I believe that we are in the last of the last days and are being plunged into a time that Christ described as “great tribulation” in Matthew 24. I do not believe, however, in a seven-year-tribulation nor do I believe that we, at any imminent moment, will be whisked away in a secret rapture to avoid any and all persecution that may be coming to our shores, as much as I would love for that to be the case (read here to find out where Paul and John place the rapture of the Church in Scripture, and here to find out what the Church is according to Jesus).
As the end of the age approaches, the picture of radical Islam and its role in the Last Days is becoming increasingly clear (cf. Daniel 12:4), and just as our Christian brothers and sisters on the other side of the world are today being persecuted, imprisoned, tortured, shot, blown up and beheaded for the faith of Jesus, I believe that we, too, will continue to witness all that is taking place. As such, I hereby present to you a commentary on Revelation 13 for your consideration that I believe reveals to us the time in which we are now living today, and the time that will soon be upon us.
John 14:1-3, “Let not your heart be troubled; you believe in God, believe also in Me. In My Father’s house are many mansions; if it were not so, I would have told you. I go to prepare a place for you. And if I go and prepare a place for you, I will come again and receive you to Myself; that where I am, there you may be also.”
Many of us have often assumed that when Jesus spoke of the “Father’s house” in John 14 He was referring to Heaven and was referring to the rapture of the Church when He promised that we would be received unto Him. As such, many have understood the text to infer that, as believers in Christ, we would all be whisked away to Heaven to live in a “mansion just over the hilltop” before the world is tossed into the abyss of a seven-year tribulation just prior to “Daniel’s 70th week.” But is this what Jesus was referring to when He says “My Father’s house”? And was Jesus telling us that He would take us to Heaven when He promised to come again to receive us unto Himself? Let’s take a moment to explore the text and compare Scripture with Scripture to determine if this is the picture that the Word of God paints for us, or if the Word paints a different picture for us altogether. In the end, I believe we may see that there is much more to these three verses than many of us have often assumed. Read more…
1 Thessalonians 4:16-17, “For the Lord himself shall descend from heaven with a shout, with the voice of the archangel, and with the trump of God: and the dead in Christ shall rise first: Then we which are alive [and] remain shall be caught up together with them in the clouds, to meet the Lord in the air: and so shall we ever be with the Lord.”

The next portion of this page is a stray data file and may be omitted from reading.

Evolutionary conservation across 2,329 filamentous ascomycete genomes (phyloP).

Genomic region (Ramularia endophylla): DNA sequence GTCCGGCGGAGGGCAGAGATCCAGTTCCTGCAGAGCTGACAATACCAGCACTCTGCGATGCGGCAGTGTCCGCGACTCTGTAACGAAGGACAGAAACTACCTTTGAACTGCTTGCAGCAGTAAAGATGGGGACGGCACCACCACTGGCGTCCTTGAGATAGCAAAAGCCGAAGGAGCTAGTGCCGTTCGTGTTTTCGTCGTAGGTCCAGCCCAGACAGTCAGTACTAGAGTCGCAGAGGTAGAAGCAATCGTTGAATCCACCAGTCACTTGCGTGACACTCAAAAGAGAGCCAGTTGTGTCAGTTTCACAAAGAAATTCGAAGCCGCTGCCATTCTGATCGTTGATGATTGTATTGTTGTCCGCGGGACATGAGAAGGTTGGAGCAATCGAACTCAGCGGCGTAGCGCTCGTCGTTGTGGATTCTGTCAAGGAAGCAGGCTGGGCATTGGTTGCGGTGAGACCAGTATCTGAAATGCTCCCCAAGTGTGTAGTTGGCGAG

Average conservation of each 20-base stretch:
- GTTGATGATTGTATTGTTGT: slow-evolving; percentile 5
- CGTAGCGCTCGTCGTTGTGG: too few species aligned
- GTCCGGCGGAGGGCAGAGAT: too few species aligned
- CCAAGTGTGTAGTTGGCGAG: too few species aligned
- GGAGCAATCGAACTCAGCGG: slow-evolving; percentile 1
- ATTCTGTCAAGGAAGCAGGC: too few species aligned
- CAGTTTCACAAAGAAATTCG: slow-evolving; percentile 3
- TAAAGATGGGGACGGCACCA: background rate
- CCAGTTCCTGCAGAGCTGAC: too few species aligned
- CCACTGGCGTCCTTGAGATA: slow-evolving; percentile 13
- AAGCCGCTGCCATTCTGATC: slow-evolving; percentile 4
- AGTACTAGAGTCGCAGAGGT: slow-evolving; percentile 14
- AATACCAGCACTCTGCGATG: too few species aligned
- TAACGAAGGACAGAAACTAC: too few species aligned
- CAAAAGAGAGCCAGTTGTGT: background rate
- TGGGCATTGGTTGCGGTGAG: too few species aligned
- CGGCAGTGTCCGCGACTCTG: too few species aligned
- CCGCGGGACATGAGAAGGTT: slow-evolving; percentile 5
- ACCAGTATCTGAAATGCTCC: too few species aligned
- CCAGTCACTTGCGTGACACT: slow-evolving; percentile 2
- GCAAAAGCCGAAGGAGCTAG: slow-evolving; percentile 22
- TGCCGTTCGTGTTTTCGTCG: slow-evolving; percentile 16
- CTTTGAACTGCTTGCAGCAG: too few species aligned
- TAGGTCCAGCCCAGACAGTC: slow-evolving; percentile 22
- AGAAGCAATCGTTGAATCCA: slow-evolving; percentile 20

1 Corinthians 15:51-52, “Behold, I shew you a mystery; We shall not all sleep, but we shall all be changed, In a moment, in the twinkling of an eye, at the last trump: for the trumpet shall sound, and the dead shall be raised incorruptible, and we shall be changed.”
And there it is. Two of the — if not the — most popular “rapture” passages in the entire Bible. Yet when many Christians read about the timing of the “rapture” at the “last trump” they are either unaware, or because of an already preconceived assumption on this very subject, refuse to even consider if the “last trumpet” of 1 Corinthians 15:52 is a direct reference to the 7th and last trumpet that John describes in the 10th chapter of Revelation. But why? Admittedly, even I was not aware of the significance of Revelation 10 for many years, but am now more than convinced that we can corroborate through the context of text that this is indeed the last trumpet that the Apostle Paul wrote about to the church in Corinth.
For a moment, if you will, toss aside any preconceptions you may have on the timing of the rapture and approach the text as if it were for the first time. Approach it with the heart of a Berean so that together we may search the Scriptures. Read more…
Revelation 13:16-17, “He causes all, both small and great, rich and poor, free and slave, to receive a mark on their right hand or on their foreheads, and that no one may buy or sell except one who has the mark or the name of the beast, or the number of his name.”
The most popular view today regarding the Mark of the Beast in Revelation 13 is that it is a literal mark physically placed in the forehead or right hand of those who worship Antichrist. Many teachers of Biblical eschatology will even refer to modern 21st century technology and point to some type of tattoo or implantable microchip under the skin when attempting to explain the mark. But why? What is in the text that leads many to believe that this mark must be physical when, after all, virtually every one of us would agree that while the book of Revelation speaks about the dragon, the Beast, the “Whore of Babylon” or the mark of Christ upon the elect etc. that these descriptions are not referring to a literal dragon, a literal animal, a literal prostitute or a literal seal of Christ? This is obviously figurative language pointing to something completely different. On the other hand, so to speak, is there anything from Scripture to indicate for us that this mark need not be a physical mark at all, but could instead be something else entirely?
After careful consideration, I believe that the Mark of the Beast is very likely a spiritual mark just as the mark of Christ upon the elect is spiritual. Since many will resist the suggestion that a figurative Beast will also have a figurative mark, despite the fact that there is nothing in the text stating that the Mark of the Beast must be physical, it is important to rightly divide the Word of God and study, from the whole of Scripture, the significance of the hand and head and how it often relates to man’s condition in the Biblical text. Read more…